They’ve done a good job here. It’s just a typical blog, content on the left, sidebar on the right. But the main thing they’re doing that similar affiliates aren’t is… list building.
As soon as you land on their site (no matter the page) a pop-up appears asking to join their list. Below every post is a link telling you to join their list.
On their “sign-up page” (squeeze page) they do a good job of telling the story that I basically just told you here about how Facebook has cut their reach dramatically and to make sure to get on the email list so you don’t miss any stories.
Below each post is a slew of different Clickbank products, and I mean a SLEW of them.
But in my opinion, here’s where they’re losing money…
They’re wasting valuable real estate in their sidebar with a skyscraper banner. It’s one of the first things people on desktop computers see.
It should be occupied with your number one call-to-action… whether that’s to get on the email list or to buy a product.
Other than that, the site is pretty well done. From what I can tell, they’re not just copying and pasting content. They’re actually curating it.
Which really just means they’re repeating the story in their own words. Easy enough for anyone to do.
Something else I would do, especially on a site with this much traffic volume, is use a tool like Snip.ly on all of my outbound links.
Since they’re linking out in every single one of their posts, they’re sending thousands and thousands of visitors to other sites every day.
What Snip.ly does is it sends people to your target destination but it adds a little overlay box over top of that page.
You can control what’s displayed in that overlay. It can be a link or even an opt-in box. There are other tools out there that will do this.
This one is a great Snip.ly alternative. It’s a one-time fee and comes with unlimited uses.
They’re missing out on hundreds of opt-ins a day by not using this strategy.
Alright, before I end this, let’s talk about a new Facebook traffic strategy that a brand new affiliate marketer could use when implementing this type of site.
We know we have to advertise content but all of these viral sites HATE paying for traffic. They just don’t understand how to make it pay.
That’s how you can come in and eat their lunch, ultimately getting clicks for way less than anyone else. Because Facebook will show your ad as much as you want them too and they’ll reward you for having a high click-through rate.
So create a good piece of content by curating a story you found somewhere else. When you create your ad on Facebook, it’s extremely important that your targeting is spot on. You want really high CTR’s so that your CPC’s are cheap.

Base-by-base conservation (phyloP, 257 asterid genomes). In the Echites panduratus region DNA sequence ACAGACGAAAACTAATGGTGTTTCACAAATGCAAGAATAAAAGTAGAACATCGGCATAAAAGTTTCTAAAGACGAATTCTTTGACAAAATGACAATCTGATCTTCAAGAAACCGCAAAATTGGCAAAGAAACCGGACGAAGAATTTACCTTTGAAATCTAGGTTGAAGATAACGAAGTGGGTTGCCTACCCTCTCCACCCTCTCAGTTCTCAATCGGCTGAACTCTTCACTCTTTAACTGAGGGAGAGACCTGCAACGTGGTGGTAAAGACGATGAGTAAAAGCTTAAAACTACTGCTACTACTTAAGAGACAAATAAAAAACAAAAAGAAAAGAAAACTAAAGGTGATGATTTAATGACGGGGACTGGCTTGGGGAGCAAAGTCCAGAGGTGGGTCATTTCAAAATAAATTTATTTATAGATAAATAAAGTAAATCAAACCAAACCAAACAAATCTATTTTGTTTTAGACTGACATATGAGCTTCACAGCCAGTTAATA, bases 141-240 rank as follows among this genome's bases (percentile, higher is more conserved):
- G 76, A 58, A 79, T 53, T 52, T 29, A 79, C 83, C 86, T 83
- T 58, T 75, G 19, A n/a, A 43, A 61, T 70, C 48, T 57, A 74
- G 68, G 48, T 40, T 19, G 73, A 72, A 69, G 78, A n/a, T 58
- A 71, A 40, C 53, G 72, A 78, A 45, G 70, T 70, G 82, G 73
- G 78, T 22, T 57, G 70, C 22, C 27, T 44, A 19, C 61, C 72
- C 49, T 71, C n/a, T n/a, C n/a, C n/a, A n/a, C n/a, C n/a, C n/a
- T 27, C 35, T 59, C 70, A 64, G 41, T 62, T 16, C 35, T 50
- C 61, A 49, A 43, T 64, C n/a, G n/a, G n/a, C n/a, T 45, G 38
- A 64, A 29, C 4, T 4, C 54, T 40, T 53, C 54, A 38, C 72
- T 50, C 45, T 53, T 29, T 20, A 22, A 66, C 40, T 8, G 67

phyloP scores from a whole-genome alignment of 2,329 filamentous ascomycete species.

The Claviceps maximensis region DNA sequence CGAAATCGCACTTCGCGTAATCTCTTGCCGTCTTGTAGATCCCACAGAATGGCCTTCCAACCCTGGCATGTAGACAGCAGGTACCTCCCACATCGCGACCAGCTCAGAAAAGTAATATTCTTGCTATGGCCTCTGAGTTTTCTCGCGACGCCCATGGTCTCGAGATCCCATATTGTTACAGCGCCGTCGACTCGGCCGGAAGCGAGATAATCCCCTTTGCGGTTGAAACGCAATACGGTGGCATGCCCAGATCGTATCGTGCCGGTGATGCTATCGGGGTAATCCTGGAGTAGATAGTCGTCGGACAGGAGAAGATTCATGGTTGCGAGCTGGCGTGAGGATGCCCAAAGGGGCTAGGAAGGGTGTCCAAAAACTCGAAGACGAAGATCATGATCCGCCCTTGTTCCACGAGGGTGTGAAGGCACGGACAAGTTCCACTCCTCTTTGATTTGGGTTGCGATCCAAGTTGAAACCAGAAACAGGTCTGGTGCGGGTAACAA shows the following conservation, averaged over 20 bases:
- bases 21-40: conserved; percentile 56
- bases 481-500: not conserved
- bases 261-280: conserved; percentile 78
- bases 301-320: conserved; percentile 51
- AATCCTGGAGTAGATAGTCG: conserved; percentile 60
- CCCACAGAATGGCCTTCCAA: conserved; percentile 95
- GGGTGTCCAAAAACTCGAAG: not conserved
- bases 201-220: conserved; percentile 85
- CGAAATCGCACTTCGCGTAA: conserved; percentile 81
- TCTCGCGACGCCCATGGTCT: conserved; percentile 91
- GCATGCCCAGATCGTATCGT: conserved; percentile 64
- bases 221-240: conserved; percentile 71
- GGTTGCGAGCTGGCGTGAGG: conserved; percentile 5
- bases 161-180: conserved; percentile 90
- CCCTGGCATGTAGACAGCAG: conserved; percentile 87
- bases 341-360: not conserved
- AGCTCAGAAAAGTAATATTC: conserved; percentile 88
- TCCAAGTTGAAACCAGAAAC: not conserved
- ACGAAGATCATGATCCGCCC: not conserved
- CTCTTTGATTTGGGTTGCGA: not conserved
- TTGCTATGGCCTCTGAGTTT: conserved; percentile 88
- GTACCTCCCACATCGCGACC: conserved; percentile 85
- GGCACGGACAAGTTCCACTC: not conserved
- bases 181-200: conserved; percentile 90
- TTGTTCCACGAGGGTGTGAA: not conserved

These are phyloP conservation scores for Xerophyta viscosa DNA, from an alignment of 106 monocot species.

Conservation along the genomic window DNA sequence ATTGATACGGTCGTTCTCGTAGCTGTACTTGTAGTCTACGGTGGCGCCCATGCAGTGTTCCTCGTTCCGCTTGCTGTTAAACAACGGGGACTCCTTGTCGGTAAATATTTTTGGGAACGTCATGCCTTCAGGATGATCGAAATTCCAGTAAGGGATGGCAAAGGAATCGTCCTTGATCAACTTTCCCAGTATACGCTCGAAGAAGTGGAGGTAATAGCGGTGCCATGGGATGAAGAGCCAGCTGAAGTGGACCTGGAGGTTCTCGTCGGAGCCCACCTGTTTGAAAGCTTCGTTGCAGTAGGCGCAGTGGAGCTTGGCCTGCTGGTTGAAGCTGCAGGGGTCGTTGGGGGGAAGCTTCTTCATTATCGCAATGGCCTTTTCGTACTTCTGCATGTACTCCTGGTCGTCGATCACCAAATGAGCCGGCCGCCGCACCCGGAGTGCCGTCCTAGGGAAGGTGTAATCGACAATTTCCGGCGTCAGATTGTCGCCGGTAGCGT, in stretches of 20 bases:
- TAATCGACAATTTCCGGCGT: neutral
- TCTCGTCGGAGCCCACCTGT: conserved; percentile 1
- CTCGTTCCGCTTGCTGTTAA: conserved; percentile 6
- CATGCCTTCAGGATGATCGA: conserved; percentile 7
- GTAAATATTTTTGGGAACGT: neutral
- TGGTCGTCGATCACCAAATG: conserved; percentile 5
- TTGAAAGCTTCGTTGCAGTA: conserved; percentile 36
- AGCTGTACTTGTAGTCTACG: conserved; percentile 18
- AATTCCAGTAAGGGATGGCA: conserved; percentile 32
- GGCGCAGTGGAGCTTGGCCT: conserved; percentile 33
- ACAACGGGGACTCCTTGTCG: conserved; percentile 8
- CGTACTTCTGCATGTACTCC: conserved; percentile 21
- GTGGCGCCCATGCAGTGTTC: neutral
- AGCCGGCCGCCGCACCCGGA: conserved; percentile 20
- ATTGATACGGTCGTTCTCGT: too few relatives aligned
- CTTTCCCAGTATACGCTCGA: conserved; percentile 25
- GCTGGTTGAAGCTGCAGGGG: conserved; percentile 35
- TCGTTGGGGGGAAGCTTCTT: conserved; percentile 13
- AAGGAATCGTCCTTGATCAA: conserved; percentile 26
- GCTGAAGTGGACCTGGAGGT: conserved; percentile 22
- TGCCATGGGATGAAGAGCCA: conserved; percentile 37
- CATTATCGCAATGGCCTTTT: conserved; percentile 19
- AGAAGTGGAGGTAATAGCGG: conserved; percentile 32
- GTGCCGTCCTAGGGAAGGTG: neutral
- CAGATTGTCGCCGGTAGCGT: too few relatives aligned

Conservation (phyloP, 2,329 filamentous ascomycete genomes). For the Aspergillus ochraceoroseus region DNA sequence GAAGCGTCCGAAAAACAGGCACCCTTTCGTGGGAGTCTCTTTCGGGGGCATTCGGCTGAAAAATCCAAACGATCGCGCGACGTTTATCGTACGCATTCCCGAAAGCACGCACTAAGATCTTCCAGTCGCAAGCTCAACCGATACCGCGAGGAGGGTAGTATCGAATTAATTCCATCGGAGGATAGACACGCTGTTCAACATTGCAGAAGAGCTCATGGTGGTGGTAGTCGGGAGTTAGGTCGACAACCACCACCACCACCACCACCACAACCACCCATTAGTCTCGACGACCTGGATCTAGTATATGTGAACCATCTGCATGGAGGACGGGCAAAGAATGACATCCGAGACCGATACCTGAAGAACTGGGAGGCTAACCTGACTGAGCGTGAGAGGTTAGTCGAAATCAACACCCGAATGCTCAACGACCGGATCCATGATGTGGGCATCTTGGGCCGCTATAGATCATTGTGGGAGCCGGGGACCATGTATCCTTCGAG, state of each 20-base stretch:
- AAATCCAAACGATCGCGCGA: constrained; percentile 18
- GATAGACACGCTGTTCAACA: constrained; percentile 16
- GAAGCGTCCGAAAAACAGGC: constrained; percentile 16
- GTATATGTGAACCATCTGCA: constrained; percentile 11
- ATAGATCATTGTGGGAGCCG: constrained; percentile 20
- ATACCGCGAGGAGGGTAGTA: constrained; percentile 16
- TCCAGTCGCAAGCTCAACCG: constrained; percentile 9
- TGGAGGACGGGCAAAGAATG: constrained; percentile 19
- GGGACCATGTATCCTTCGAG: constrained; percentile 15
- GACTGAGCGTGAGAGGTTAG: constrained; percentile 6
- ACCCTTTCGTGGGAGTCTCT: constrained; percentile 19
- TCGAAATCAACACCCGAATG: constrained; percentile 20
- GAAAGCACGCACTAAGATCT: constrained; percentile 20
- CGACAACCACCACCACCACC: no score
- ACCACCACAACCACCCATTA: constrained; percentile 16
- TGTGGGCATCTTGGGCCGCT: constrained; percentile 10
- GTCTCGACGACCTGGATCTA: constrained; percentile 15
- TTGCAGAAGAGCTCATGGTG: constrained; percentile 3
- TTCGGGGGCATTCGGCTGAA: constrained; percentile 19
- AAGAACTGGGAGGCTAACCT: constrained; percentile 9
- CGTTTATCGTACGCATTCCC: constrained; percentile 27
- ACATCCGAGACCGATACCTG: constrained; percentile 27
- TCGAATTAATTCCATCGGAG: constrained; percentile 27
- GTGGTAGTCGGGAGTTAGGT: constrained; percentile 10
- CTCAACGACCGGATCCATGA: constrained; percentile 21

Since you’re just starting out, “Boosting” a post from your Facebook Page is pointless. You just need to create a post on your page and then promote it from inside the Ads Manager.
That’s the traffic strategy and that’s how you can get targeted clicks as an affiliate for low prices, but you have to advertise content. That’s important.
Here’s the next important piece of information…
The content you’re promoting should qualify the visitor as someone who would be interested in a product you promote as an affiliate.
Here’s an example…
I’m in the weight loss niche and I promote the Fat Diminisher product as an affiliate on Clickbank.
A great piece of content for me to advertise on Facebook would be a blog posted I created called “23 Health Foods That Cause Weight Gain”.
If someone clicks on that ad, they’re saying in so many words that they’re worried about their weight. That qualifies them as a prospect for just about any weight loss product I promote.
The next step is to get them on an email list where you can THEN promote affiliate products. I use almost 90% of my website real estate for list building purposes.
If someone lands on one of my sites, I want them on my list. It’s pretty tough to convert a brand new, cold visitor from Facebook, directly into a buying customer… even if you’re just selling a low-priced product.
Now, it’s not impossible, I’ve done it many times before. It’s just more difficult and you lose the chance of having them on your list for months to come.
If you’re just trying to sell right out of the gate, you’ve given them no value in advance. Always give value first, THEN ask for the sale.
Once they’re on your list, you have the potential to earn commissions off of them for years to come… just as long as you’re continuing to deliver value to them on a regular basis.